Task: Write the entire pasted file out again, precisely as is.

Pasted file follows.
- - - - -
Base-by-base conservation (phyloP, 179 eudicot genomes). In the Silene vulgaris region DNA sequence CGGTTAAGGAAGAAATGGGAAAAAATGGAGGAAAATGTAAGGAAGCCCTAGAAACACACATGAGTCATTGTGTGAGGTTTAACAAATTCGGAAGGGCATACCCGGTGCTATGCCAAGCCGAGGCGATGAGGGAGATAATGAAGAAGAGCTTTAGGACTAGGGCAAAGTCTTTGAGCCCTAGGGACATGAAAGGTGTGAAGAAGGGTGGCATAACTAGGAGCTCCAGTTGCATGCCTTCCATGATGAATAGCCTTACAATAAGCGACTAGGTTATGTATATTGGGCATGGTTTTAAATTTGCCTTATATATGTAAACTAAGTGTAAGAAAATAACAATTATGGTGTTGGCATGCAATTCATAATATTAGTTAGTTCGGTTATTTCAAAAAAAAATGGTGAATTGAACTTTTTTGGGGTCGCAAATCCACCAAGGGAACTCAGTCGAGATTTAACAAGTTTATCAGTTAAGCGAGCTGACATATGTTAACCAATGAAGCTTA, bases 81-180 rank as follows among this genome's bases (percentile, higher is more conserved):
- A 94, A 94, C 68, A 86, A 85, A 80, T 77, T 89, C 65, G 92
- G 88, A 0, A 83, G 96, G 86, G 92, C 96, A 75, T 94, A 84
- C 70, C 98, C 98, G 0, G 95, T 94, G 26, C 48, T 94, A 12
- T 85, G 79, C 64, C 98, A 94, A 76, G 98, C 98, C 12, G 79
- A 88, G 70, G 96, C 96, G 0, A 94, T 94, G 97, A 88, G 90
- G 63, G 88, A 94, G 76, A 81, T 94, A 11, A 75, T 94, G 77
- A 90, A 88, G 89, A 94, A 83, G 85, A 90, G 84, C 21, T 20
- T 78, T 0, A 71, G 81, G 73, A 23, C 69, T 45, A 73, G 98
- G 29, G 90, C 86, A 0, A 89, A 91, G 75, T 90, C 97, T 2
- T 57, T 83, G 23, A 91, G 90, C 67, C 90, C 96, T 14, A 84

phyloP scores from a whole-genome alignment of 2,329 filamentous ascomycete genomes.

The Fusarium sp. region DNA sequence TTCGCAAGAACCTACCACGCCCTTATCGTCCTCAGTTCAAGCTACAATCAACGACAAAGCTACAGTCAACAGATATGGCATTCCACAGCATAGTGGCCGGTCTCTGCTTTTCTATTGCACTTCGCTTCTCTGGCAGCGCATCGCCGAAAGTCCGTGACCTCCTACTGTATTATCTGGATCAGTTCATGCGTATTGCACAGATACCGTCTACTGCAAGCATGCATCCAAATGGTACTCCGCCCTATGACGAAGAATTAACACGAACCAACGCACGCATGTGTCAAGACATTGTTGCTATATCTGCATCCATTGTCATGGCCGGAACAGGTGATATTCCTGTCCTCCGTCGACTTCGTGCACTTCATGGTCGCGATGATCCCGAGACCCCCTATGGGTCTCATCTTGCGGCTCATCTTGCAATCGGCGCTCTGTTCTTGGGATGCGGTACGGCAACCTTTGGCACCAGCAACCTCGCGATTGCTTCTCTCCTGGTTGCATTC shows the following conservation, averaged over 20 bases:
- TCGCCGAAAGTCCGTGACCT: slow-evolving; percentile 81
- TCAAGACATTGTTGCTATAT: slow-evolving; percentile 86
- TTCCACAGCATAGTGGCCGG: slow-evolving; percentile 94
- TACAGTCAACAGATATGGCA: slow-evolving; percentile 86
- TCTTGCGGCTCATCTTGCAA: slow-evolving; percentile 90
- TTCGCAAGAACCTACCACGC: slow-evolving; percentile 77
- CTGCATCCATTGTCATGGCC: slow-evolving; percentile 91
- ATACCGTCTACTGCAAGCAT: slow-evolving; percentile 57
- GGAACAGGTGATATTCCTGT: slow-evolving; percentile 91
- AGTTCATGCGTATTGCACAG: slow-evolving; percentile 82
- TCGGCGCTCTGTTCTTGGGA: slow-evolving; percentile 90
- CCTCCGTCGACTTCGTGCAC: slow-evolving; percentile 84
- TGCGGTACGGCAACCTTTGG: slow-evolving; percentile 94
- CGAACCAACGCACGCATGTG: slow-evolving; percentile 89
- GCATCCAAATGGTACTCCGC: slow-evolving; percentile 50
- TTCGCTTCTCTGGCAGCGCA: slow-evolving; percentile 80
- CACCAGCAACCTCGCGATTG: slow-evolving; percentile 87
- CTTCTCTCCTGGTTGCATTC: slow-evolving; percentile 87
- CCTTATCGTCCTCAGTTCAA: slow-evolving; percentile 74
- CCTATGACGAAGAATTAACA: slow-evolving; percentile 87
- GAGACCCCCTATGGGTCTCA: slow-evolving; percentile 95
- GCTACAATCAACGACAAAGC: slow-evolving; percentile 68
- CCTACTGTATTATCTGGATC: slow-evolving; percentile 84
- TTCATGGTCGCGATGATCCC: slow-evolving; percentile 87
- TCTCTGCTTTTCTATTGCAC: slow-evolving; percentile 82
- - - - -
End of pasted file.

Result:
Base-by-base conservation (phyloP, 179 eudicot genomes). In the Silene vulgaris region DNA sequence CGGTTAAGGAAGAAATGGGAAAAAATGGAGGAAAATGTAAGGAAGCCCTAGAAACACACATGAGTCATTGTGTGAGGTTTAACAAATTCGGAAGGGCATACCCGGTGCTATGCCAAGCCGAGGCGATGAGGGAGATAATGAAGAAGAGCTTTAGGACTAGGGCAAAGTCTTTGAGCCCTAGGGACATGAAAGGTGTGAAGAAGGGTGGCATAACTAGGAGCTCCAGTTGCATGCCTTCCATGATGAATAGCCTTACAATAAGCGACTAGGTTATGTATATTGGGCATGGTTTTAAATTTGCCTTATATATGTAAACTAAGTGTAAGAAAATAACAATTATGGTGTTGGCATGCAATTCATAATATTAGTTAGTTCGGTTATTTCAAAAAAAAATGGTGAATTGAACTTTTTTGGGGTCGCAAATCCACCAAGGGAACTCAGTCGAGATTTAACAAGTTTATCAGTTAAGCGAGCTGACATATGTTAACCAATGAAGCTTA, bases 81-180 rank as follows among this genome's bases (percentile, higher is more conserved):
- A 94, A 94, C 68, A 86, A 85, A 80, T 77, T 89, C 65, G 92
- G 88, A 0, A 83, G 96, G 86, G 92, C 96, A 75, T 94, A 84
- C 70, C 98, C 98, G 0, G 95, T 94, G 26, C 48, T 94, A 12
- T 85, G 79, C 64, C 98, A 94, A 76, G 98, C 98, C 12, G 79
- A 88, G 70, G 96, C 96, G 0, A 94, T 94, G 97, A 88, G 90
- G 63, G 88, A 94, G 76, A 81, T 94, A 11, A 75, T 94, G 77
- A 90, A 88, G 89, A 94, A 83, G 85, A 90, G 84, C 21, T 20
- T 78, T 0, A 71, G 81, G 73, A 23, C 69, T 45, A 73, G 98
- G 29, G 90, C 86, A 0, A 89, A 91, G 75, T 90, C 97, T 2
- T 57, T 83, G 23, A 91, G 90, C 67, C 90, C 96, T 14, A 84

phyloP scores from a whole-genome alignment of 2,329 filamentous ascomycete genomes.

The Fusarium sp. region DNA sequence TTCGCAAGAACCTACCACGCCCTTATCGTCCTCAGTTCAAGCTACAATCAACGACAAAGCTACAGTCAACAGATATGGCATTCCACAGCATAGTGGCCGGTCTCTGCTTTTCTATTGCACTTCGCTTCTCTGGCAGCGCATCGCCGAAAGTCCGTGACCTCCTACTGTATTATCTGGATCAGTTCATGCGTATTGCACAGATACCGTCTACTGCAAGCATGCATCCAAATGGTACTCCGCCCTATGACGAAGAATTAACACGAACCAACGCACGCATGTGTCAAGACATTGTTGCTATATCTGCATCCATTGTCATGGCCGGAACAGGTGATATTCCTGTCCTCCGTCGACTTCGTGCACTTCATGGTCGCGATGATCCCGAGACCCCCTATGGGTCTCATCTTGCGGCTCATCTTGCAATCGGCGCTCTGTTCTTGGGATGCGGTACGGCAACCTTTGGCACCAGCAACCTCGCGATTGCTTCTCTCCTGGTTGCATTC shows the following conservation, averaged over 20 bases:
- TCGCCGAAAGTCCGTGACCT: slow-evolving; percentile 81
- TCAAGACATTGTTGCTATAT: slow-evolving; percentile 86
- TTCCACAGCATAGTGGCCGG: slow-evolving; percentile 94
- TACAGTCAACAGATATGGCA: slow-evolving; percentile 86
- TCTTGCGGCTCATCTTGCAA: slow-evolving; percentile 90
- TTCGCAAGAACCTACCACGC: slow-evolving; percentile 77
- CTGCATCCATTGTCATGGCC: slow-evolving; percentile 91
- ATACCGTCTACTGCAAGCAT: slow-evolving; percentile 57
- GGAACAGGTGATATTCCTGT: slow-evolving; percentile 91
- AGTTCATGCGTATTGCACAG: slow-evolving; percentile 82
- TCGGCGCTCTGTTCTTGGGA: slow-evolving; percentile 90
- CCTCCGTCGACTTCGTGCAC: slow-evolving; percentile 84
- TGCGGTACGGCAACCTTTGG: slow-evolving; percentile 94
- CGAACCAACGCACGCATGTG: slow-evolving; percentile 89
- GCATCCAAATGGTACTCCGC: slow-evolving; percentile 50
- TTCGCTTCTCTGGCAGCGCA: slow-evolving; percentile 80
- CACCAGCAACCTCGCGATTG: slow-evolving; percentile 87
- CTTCTCTCCTGGTTGCATTC: slow-evolving; percentile 87
- CCTTATCGTCCTCAGTTCAA: slow-evolving; percentile 74
- CCTATGACGAAGAATTAACA: slow-evolving; percentile 87
- GAGACCCCCTATGGGTCTCA: slow-evolving; percentile 95
- GCTACAATCAACGACAAAGC: slow-evolving; percentile 68
- CCTACTGTATTATCTGGATC: slow-evolving; percentile 84
- TTCATGGTCGCGATGATCCC: slow-evolving; percentile 87
- TCTCTGCTTTTCTATTGCAC: slow-evolving; percentile 82